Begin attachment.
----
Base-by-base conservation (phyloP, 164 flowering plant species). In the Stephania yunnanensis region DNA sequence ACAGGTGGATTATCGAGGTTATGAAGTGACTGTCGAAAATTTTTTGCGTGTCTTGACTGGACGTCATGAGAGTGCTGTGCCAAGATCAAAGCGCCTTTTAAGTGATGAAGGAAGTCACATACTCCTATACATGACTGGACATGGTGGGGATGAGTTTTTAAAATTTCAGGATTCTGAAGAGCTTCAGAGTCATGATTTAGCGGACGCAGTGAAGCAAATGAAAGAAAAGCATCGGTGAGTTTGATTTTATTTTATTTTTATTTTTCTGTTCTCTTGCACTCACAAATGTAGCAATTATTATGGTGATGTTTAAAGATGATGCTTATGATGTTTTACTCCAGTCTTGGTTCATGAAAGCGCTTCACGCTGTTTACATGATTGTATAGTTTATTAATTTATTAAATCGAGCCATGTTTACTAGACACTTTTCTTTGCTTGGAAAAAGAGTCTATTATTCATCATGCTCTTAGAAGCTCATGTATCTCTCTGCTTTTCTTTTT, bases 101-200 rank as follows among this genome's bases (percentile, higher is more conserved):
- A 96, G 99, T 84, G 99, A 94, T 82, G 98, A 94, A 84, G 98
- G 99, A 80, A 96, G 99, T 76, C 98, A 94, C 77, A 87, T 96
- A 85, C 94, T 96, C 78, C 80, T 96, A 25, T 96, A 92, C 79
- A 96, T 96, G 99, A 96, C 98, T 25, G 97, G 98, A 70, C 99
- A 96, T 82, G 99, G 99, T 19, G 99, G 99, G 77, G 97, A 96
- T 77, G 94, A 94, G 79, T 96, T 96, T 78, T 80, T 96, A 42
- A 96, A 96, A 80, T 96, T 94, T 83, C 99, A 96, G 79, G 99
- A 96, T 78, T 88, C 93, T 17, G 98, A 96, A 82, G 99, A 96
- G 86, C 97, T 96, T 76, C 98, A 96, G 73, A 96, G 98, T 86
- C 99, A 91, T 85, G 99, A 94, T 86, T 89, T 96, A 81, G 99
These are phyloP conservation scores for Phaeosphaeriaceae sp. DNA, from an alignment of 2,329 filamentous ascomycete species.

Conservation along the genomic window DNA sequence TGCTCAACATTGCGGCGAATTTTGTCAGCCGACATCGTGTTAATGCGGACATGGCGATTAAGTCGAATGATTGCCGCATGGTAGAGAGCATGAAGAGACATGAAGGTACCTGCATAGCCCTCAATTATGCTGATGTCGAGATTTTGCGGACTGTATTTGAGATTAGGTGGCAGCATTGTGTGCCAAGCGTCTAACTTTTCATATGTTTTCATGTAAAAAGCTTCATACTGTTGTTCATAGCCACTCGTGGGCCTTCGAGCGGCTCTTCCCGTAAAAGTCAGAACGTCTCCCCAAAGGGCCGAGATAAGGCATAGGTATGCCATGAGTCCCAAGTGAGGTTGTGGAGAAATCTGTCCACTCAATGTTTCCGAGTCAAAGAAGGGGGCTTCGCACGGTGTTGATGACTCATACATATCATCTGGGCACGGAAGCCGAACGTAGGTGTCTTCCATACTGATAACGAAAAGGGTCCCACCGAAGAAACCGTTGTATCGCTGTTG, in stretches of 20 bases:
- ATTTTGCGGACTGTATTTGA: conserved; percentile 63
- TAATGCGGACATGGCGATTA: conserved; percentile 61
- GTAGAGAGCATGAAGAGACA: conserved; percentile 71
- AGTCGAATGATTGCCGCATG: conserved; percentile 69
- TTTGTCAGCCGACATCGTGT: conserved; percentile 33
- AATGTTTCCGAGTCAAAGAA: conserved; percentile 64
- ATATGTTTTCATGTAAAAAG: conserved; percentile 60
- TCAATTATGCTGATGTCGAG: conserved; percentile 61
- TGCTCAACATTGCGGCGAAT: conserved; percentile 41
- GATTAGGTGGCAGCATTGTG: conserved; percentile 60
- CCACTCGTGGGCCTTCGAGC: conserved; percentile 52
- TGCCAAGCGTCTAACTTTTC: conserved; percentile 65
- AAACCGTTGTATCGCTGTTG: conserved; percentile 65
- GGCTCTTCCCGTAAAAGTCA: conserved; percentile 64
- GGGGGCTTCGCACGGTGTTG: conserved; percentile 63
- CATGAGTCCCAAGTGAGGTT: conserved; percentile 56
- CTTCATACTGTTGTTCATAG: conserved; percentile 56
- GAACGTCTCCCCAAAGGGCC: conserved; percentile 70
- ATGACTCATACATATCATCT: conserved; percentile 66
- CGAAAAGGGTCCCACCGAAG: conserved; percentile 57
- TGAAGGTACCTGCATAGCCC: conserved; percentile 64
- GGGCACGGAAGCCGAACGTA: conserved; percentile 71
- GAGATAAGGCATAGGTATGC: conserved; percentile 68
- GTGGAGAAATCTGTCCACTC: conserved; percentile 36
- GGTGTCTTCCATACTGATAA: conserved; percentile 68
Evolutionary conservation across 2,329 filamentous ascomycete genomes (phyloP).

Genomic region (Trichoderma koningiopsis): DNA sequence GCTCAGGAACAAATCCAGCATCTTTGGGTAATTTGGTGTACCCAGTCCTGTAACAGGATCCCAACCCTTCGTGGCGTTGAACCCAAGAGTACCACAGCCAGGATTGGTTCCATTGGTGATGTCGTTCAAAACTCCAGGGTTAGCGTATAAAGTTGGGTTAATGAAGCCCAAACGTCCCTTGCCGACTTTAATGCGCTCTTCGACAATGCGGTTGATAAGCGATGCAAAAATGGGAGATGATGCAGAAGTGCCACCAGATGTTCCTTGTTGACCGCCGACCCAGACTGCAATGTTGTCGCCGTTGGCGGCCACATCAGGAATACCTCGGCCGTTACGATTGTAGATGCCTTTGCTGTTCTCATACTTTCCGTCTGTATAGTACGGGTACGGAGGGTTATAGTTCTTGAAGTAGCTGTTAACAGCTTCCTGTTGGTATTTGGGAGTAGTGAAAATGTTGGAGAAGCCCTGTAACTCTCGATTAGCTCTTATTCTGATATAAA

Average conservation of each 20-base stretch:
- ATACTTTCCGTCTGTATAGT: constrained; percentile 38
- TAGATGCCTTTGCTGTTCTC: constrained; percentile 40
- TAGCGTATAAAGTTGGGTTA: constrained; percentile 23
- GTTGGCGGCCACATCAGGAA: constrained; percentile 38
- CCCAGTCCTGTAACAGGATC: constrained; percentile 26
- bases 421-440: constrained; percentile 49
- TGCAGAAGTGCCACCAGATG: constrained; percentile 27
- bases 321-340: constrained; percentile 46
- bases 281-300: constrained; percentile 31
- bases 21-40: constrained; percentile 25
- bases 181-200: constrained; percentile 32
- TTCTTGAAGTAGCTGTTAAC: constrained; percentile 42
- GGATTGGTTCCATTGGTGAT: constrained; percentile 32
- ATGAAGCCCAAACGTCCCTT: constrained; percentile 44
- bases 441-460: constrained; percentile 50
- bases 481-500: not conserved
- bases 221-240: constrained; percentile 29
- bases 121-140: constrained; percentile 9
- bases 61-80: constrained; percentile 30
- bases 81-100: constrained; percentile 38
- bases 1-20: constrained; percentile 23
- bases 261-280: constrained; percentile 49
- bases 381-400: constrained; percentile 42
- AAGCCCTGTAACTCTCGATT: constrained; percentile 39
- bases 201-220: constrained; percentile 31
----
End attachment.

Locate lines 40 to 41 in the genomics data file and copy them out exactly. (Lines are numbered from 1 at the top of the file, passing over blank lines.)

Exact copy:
Genomic region (Trichoderma koningiopsis): DNA sequence GCTCAGGAACAAATCCAGCATCTTTGGGTAATTTGGTGTACCCAGTCCTGTAACAGGATCCCAACCCTTCGTGGCGTTGAACCCAAGAGTACCACAGCCAGGATTGGTTCCATTGGTGATGTCGTTCAAAACTCCAGGGTTAGCGTATAAAGTTGGGTTAATGAAGCCCAAACGTCCCTTGCCGACTTTAATGCGCTCTTCGACAATGCGGTTGATAAGCGATGCAAAAATGGGAGATGATGCAGAAGTGCCACCAGATGTTCCTTGTTGACCGCCGACCCAGACTGCAATGTTGTCGCCGTTGGCGGCCACATCAGGAATACCTCGGCCGTTACGATTGTAGATGCCTTTGCTGTTCTCATACTTTCCGTCTGTATAGTACGGGTACGGAGGGTTATAGTTCTTGAAGTAGCTGTTAACAGCTTCCTGTTGGTATTTGGGAGTAGTGAAAATGTTGGAGAAGCCCTGTAACTCTCGATTAGCTCTTATTCTGATATAAA

Average conservation of each 20-base stretch: